New Market in the Hood

Captain’s Log   5,183

I would love to support our local farmers who grow nice organic produce.  A new farmer’s market opened in my neighborhood yesterday, so I checked it out with Friend Pam.  We were excited to see this.  I was most excited about the fact that it is being staged at a Muslim community center.  How very nice of them to open up their parking lots so the community can have access to a market.


It was a big deal.  When I drove by on my way home from work, there was even a bagpiper standing in front of the market – braying away.  There was absolutely zero parking.  The place was packed.

By the time we walked over, most of the stuff was already gone.  Everything but the organic fruit and veggies.

And this is where I get upset.  As much as I would like to support these efforts, I think it’s quite awful when a local grower will charge almost $4 a pound for organic peaches and $5 a pound for organic tomatoes.  And almost $8 a pound for organic cherries.  I know they are locally grown, but the store down the hill sells the exact same organic produce (from local growers) for half that price.  I don’t even see prices like this at Whole Foods.  These prices were even higher than what I saw at the huge Farmer’s Market in Los Angeles a few weeks ago.

Fact of the matter is……nobody was buying this stuff.  People with kids cannot afford to spend that kind of money.  A single person with a good job is another story.  Then….maybe.

So was it worth it for those growers to bring down all that produce and not sell it?  Would it have been more prudent to lower the prices to fair market value and sell out?  It really puzzles me.  The hummus people were sold out.  The honey producers were sold out.  The salsa people were sold out.  All the dairy products were sold out.

And there sat mountains of cherries, tomatoes, and peaches.

Maybe I don’t understand free enterprise as well as I thought I did. I thought it would be in the farmer’s best interest to sell something that spoils easily as quickly as possible.  With only 45 minutes to go, they still did not lower their prices for a quick sale.  I guess they trucked it all home again.

Then again, it was the first day.  Things can change.  I hope for the better.



Filed under Captain Poolie's observations

20 responses to “New Market in the Hood

  1. Mrs D

    I’ve been going to our farmer’s market this season and prices can be obnoxious on some items. I go in with a budget and stick to it no matter what. We’d like to have a farm stand one day, so we consider this research lol. We know we’ll never strike it rich selling fruits/veggies/meat/eggs, but I’d rather support the little guy vs the grocery store. I know a lot of local farms do sell to grocery stores, but I’d rather give to them directly vs through a middle man.

  2. We have a farmer’s market here in the summer and I can’t afford to buy there. I know the produce is healthier, but at what cost? Until they lower their price and are competitive with local market prices, they’re not going to get my money.

  3. goatbarnwitch

    I could give you info on why but this is not the forum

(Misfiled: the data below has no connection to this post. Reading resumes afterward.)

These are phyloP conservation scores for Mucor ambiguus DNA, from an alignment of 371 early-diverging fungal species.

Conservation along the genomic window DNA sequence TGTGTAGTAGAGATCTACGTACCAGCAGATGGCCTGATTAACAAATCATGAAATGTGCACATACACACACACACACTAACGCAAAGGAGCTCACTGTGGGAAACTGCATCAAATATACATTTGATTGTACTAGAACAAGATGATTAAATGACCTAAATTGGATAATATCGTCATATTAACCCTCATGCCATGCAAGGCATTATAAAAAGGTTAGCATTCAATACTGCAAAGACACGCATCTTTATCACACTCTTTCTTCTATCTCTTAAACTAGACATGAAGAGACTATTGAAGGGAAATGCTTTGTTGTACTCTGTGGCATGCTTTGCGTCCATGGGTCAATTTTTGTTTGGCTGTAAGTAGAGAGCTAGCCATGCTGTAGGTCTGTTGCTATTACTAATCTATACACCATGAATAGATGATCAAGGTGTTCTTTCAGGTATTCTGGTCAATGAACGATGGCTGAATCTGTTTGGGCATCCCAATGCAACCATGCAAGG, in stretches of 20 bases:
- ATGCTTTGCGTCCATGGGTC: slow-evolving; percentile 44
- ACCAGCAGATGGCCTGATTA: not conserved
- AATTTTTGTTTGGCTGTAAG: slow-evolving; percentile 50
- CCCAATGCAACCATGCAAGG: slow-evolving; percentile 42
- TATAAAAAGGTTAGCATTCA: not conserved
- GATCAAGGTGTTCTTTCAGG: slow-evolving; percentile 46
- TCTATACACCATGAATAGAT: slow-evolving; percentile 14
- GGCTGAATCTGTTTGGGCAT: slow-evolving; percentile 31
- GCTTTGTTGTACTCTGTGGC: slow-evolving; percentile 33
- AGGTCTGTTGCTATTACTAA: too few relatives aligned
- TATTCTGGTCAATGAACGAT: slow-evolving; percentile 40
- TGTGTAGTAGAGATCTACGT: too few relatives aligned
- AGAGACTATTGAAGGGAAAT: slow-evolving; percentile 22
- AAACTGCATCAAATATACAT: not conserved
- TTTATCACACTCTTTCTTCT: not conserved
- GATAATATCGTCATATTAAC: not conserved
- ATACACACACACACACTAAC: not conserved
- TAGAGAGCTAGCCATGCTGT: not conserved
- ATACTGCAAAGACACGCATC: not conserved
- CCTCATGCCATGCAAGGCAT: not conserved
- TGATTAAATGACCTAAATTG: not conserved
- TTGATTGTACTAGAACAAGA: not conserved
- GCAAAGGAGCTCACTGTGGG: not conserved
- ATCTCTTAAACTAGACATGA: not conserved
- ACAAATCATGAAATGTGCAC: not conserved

• poolagirl

      I would like to hear your thoughts. The cheese was very reasonable. So was the honey. But $8 for cherries?

      • goatbarnwitch

        I will just throw this out there…. did you talk to the farmers/vendors at all? Cheap may mean it was not actually grown or produced by the vendor. Having an interesting discussion on a Tufts University listserv on just that topic. The real cost of food is not what most people experience in this country. Subsidies are part of the problem but the bigger issue is that most farmers are not getting a fair price for their products. Recent statistics confirm that the majority of farmers are not making a living wage and dairy farmers in particular are not getting enough for their milk to cover the cost of producing it. That is not to say there are not young farmers out there who think because they look like a cool hipster farmer that they should get $5 for a bunch of radishes…..
        A technical fact about cherries…. large scale orchards have machines that shake the trees to harvest the fruit…. not many humans to do the work so pretty cheap. Small scale orchards will hand pick those very small fruits which is quite time consuming

  4. Patty O'

    If they cannot offer good prices for good value and still pay their booth rental tney don’t deserve to succeed. They ALL have to have the Health Dept’s OK, of course, but they are not paying other overhead: comprehensive and workers comp, wages/payroll taxes, everyday lease, shipping of merchandise, etc. It is essentially grow it, bring it, sell it…at optimum freshness. Those prices are totally out of line.

  5. Carrie Duff

    When i lived in Reno i had a fabulous true farmers market across the street. Just amazing. Great pricing, nice people, just a tiny bit higher than non-organic but so are regular grocery stores. I loved going there every Saturday morning. I really loved Reno.

  6. I expect those sellers will learn by example.

  7. Penny Tushingham

    Could be they were paying a very high price to be part of the market. It’s rare that any parking lot gathering is free to the vendors.

    Pen Pen

  8. bholles

    Maybe they will learn and lower the prices next time.

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